Children may be more resistant to Covid-19 but the pandemic has still had a disproportionate effect on their lives, says Professor Sir Al Aynsley-Green, a member of the College of Medicine’s Scientific Advisory Council and former UK Children’s Commissioner.
Writing in the British Medical Journal, Professor Sir Al, who has written a chapter in the College of Medicine’s forthcoming manifesto on children’s health, suggests that disrupted education, social isolation and a lack of opportunity for sport and play coupled with rises in domestic and child abuse, and obesity, have potential lifelong implications for this generation of young people.
Children in the UK continue to have some of the worst outcomes in the developed world for health, education, social care, justice, and poverty. The expert writes: “Far from being a leveller, the pandemic is exacerbating the widening social inequality exposed by Sir Michael Marmot.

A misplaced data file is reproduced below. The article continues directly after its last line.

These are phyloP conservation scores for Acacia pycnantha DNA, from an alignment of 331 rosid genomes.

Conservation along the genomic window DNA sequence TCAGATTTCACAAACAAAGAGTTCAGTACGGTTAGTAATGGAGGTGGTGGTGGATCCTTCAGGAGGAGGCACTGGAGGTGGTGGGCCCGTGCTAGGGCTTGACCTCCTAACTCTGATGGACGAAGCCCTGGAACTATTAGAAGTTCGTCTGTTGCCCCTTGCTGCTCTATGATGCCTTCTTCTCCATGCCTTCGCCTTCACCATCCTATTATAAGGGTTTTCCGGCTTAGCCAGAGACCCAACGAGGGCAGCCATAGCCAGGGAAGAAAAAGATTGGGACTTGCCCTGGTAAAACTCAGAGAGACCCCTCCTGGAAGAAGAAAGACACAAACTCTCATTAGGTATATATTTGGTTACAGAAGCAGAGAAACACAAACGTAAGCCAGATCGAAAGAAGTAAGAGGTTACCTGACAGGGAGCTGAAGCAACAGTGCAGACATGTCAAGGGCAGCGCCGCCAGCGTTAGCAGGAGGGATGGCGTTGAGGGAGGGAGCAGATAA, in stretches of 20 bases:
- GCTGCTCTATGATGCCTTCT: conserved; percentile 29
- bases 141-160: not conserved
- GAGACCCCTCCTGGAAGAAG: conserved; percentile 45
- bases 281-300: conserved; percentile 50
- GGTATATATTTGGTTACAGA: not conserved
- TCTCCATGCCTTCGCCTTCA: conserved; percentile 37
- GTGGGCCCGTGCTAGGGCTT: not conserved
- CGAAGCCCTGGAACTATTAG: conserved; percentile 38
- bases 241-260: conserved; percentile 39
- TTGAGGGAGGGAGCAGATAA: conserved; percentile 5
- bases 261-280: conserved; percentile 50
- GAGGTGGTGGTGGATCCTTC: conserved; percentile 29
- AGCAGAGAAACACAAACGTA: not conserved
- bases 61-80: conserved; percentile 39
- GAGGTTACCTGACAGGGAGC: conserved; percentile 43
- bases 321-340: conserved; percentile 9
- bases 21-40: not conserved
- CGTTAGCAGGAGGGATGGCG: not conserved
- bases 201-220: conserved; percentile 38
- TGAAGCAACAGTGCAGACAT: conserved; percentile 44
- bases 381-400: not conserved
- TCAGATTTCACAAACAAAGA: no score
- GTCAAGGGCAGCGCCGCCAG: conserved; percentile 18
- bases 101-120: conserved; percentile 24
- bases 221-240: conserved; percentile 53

“Children seem more resistant to Covid-19 infection, but have suffered disproportionately from 2020’s lockdowns: school closures, isolation, loss of education continuity, denial of play and sport, with soaring domestic violence, child abuse, and obesity.”
He adds: “The pandemic has also had deleterious impacts on children’s health services.
“Particularly vulnerable children, including those with special educational needs, disabilities, and in the criminal justice system may be faring worst.”
However, the former President of the British Medical Association also finds optimism in the crisis, saying there have been some positives, including ‘greater family cohesion, home learning, and imaginative online study.’
Professor Sir Al Aynsley-Green, author of 2018 book The British Betrayal of Childhood, suggests a number of steps to ‘re-set’ childhood post Covid, including appointing a cabinet level secretary of state for babies, children, young people, and families and “mapping” children’s lives from data routinely collected to help aid better outcomes.